Given this, the key protection may relate not to the data itself, but to the algorithms developed to interrogate it. Here, again, there are uncertainties concerning the effectiveness of intellectual property rights because in many jurisdictions mathematical formulae have not traditionally been patentable, although software can be protected by copyright. When considering the patentability of an algorithm, if the algorithms in question merely classify data without any indication of a technical use being made of the resulting classification, then there are likely to be patentability issues. Considering the protection afforded to an algorithm by copyright, unless there has been deliberate copying of the original code of the relevant algorithms, then copyright may offer little in the way of protection too. As a consequence, maintaining the confidentiality in complex and proprietary algorithms and treating them as trade secrets may be the most effective way to protect this type of innovation, at least until new legal rights or mechanisms are developed by which they can be protected. Once trade secrets are revealed or confidence is breached, injunctions can be obtained to restrict the use of the data obtained unlawfully, including the sale or use of any infringing products or services that use those trade secrets. However, where the information or data has been lawfully obtained (which includes discovery or access via normal business practices), then its use cannot be restricted. Although possibly mitigated by robust confidentiality agreements and other practical steps, it may be difficult to completely eliminate any risk that confidentiality in the data or algorithm is lost. Increased reliance on confidential information and trade secrets is likely to further increase the amount of litigation seen in the US and elsewhere surrounding restrictive covenants and the movement of key employees (ie, those who were at management level or otherwise had access to confidential, proprietary information, research and development).
Finally, a more tech- and data-driven R&D process is likely to give rise to a need for life sciences companies to acquire new technologies, skills or platforms that they have not historically had any need for, or experience with. Here, the initial strategic question is whether to invest in this area by acquisition, organic growth or by collaboration. Significant thought will need to be given to how any technology acquisition should be integrated into a company’s broader strategic objectives. Given the high demand for skilled employees and relevant technologies, acquisitions may not always be possible (or affordable) and so collaboration with technology partners is also likely to be on the increase. In any such collaboration, appropriate corporate structures or suites of agreements to manage such ongoing relationships will need to be put in place. This will include defining the limits on the use of existing intellectual property and data, and on the way in which intellectual property or data generated in the collaboration should be handled and owned. It will also be necessary to ensure that such limits are consistent with antitrust and competition laws. Clear and well-defined arrangements covering the entire life cycle of any project (or separate arrangements for different stages of the project) will be particularly critical when the collaboration is based on the principles of “open innovation” (which may include sourcing of ideas from the workforce, the public or external-facing innovation invitations/competitions), with ownership of (or access to) any resulting intellectual property more likely to be shared. This would represent a significant shift from the traditional approach of life sciences companies in terms of their handling and ownership of intellectual property. It requires careful consideration of how to balance the free sharing of ideas and resources, while giving certainty on how the fruits of this labour will be owned. Without such clarity, there is a significant risk of disputes, particularly if the collaborating partners come from industries outside life sciences (eg, technology companies) or, have different cultures (eg, corporate, public sector or charity) or approaches to dispute resolution.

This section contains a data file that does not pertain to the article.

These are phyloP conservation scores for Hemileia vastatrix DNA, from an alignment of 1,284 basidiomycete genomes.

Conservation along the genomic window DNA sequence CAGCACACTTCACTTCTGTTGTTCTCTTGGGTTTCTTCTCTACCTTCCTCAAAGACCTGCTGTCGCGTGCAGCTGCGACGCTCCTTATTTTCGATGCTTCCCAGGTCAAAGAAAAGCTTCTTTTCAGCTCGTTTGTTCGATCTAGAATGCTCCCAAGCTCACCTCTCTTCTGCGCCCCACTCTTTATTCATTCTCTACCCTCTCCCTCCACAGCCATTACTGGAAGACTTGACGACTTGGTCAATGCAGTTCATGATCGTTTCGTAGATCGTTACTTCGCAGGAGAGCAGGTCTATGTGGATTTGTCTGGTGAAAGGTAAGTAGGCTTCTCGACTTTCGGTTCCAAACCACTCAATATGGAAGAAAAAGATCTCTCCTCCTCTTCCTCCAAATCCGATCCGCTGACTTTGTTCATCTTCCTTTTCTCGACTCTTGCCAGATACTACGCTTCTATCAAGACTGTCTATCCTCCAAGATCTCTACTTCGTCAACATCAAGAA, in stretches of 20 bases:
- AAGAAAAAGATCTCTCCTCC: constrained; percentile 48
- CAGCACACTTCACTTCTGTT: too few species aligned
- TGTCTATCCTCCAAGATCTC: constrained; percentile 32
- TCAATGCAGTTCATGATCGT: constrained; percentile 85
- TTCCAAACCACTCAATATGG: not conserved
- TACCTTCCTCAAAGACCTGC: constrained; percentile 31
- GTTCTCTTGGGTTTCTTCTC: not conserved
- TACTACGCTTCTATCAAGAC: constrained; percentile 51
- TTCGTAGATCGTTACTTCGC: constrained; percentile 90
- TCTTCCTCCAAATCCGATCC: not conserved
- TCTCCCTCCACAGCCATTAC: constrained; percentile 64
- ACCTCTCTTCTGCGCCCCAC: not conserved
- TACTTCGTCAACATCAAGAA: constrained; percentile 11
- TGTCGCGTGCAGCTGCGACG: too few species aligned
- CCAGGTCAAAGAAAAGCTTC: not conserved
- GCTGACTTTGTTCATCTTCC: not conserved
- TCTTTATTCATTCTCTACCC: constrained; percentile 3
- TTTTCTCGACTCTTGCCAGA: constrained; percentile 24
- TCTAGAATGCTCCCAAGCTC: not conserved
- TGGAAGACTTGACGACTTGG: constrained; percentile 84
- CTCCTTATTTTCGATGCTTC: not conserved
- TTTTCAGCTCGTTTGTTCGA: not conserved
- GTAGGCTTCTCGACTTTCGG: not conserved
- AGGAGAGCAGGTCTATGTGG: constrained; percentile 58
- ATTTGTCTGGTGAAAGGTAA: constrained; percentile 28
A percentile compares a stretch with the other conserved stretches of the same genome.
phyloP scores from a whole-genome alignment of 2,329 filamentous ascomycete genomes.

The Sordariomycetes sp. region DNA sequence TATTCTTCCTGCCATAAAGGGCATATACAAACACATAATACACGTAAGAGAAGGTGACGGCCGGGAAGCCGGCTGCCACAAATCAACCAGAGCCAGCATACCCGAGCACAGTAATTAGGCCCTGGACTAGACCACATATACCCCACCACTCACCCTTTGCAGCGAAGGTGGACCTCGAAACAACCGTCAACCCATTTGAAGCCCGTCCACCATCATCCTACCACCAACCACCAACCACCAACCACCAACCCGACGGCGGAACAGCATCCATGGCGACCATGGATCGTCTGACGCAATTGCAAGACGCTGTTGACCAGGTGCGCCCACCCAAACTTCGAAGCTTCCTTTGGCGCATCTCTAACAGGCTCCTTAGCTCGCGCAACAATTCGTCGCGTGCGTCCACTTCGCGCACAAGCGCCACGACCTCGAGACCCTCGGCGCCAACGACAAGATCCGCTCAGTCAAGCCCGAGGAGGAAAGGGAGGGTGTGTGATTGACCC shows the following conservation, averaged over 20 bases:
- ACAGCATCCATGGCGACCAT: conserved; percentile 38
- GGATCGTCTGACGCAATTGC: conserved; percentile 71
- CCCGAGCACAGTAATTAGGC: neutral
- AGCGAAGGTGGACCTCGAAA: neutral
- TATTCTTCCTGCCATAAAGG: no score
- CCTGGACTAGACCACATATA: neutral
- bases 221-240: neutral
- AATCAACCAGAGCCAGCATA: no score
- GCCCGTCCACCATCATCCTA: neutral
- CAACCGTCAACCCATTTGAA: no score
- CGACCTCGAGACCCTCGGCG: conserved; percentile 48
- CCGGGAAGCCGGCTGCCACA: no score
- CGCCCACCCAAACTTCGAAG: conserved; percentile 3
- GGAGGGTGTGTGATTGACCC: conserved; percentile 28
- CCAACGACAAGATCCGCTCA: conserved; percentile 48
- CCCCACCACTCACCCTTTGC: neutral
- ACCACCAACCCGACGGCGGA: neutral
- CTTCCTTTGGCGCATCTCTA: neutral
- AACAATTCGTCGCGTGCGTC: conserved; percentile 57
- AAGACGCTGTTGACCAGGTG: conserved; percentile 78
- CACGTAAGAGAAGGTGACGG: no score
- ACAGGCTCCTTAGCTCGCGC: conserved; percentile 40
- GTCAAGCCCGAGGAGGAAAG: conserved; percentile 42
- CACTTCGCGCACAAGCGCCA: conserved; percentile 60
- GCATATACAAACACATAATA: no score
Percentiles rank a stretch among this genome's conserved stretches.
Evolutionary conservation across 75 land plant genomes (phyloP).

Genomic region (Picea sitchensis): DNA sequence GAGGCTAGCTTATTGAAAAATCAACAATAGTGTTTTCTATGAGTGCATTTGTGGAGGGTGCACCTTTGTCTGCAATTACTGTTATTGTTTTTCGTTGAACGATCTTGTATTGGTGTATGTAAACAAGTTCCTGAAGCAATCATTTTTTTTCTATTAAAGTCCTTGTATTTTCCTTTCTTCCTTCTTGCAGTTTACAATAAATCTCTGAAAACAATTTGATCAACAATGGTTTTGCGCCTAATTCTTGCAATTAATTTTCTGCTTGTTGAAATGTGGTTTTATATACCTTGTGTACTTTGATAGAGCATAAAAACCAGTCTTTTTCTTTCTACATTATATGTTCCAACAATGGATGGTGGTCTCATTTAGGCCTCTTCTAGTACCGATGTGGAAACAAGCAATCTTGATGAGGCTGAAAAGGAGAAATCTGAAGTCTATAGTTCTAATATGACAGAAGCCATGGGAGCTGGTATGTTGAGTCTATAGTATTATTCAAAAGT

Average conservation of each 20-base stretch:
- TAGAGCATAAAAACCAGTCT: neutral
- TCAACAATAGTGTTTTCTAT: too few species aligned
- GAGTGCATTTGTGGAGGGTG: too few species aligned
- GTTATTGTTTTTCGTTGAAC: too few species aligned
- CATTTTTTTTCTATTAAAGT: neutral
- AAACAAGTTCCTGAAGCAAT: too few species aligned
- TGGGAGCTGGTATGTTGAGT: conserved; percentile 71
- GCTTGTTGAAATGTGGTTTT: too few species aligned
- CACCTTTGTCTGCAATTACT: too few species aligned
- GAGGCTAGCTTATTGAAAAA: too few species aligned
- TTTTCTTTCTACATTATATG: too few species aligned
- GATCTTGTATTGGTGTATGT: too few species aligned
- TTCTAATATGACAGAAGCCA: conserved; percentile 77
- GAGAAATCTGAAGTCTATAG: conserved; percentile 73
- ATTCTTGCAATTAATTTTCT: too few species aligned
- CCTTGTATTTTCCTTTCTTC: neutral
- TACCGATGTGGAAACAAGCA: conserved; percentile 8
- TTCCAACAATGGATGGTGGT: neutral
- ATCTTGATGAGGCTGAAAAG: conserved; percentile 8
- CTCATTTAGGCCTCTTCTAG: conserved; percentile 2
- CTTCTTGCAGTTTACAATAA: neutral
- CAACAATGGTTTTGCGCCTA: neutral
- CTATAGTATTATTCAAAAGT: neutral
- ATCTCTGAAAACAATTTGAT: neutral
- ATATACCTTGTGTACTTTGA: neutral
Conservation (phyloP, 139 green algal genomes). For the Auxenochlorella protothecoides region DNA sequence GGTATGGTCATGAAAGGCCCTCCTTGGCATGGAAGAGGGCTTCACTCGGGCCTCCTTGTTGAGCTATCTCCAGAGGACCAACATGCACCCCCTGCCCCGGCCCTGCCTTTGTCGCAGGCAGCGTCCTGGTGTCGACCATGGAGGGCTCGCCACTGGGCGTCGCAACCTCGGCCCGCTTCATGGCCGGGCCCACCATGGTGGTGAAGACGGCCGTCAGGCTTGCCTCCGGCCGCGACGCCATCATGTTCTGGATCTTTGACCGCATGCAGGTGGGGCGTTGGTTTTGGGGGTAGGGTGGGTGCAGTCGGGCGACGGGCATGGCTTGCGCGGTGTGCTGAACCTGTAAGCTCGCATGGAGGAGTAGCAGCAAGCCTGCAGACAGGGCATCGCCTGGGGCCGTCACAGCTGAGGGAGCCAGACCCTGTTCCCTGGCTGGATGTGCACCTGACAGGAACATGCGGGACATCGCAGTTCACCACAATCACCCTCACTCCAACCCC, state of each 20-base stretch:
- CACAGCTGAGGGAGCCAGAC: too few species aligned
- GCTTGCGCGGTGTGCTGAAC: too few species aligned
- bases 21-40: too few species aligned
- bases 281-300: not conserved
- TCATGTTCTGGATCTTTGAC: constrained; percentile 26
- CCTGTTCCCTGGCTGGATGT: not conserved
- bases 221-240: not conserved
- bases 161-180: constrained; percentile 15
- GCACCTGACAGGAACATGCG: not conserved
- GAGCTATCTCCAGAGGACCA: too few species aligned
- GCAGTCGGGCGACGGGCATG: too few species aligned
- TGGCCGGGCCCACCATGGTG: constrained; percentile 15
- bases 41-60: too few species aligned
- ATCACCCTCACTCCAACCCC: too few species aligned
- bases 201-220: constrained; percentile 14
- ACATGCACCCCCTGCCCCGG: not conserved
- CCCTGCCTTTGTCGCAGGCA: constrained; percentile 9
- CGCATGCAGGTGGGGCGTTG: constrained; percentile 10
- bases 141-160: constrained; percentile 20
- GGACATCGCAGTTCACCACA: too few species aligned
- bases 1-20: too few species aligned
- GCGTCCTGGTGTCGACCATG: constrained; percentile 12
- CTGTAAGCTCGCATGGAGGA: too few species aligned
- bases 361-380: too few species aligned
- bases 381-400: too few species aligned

Life sciences companies will continue to need to engage with intellectual property issues at a very early stage of the R&D process, whether this is undertaken in-house or through collaboration. As many of the technologies are nascent in their development, the application of the law to these technologies is at a similarly early stage. An effective intellectual property strategy is therefore likely to make use of a range of intellectual property rights covering core technologies. Given the costs of developing such new diagnostic platforms and therapies, it is also likely that litigation concerning the intellectual property will be commenced at an earlier stage, as interested parties will wish to ensure that they have freedom to operate. This would continue the trend for early-stage litigation already seen in relation to biosimilars.
The sector is entering an exciting and uncertain time. Many aspects of the law and relevant regulation will need to be reassessed as the industry explores the opportunities presented by the move towards a more value-based approach and the personalisation of healthcare. Developing, at an early stage, a clear commercial, legal and technological strategy in light of the different legal and regulatory approaches across jurisdictions will be key to success.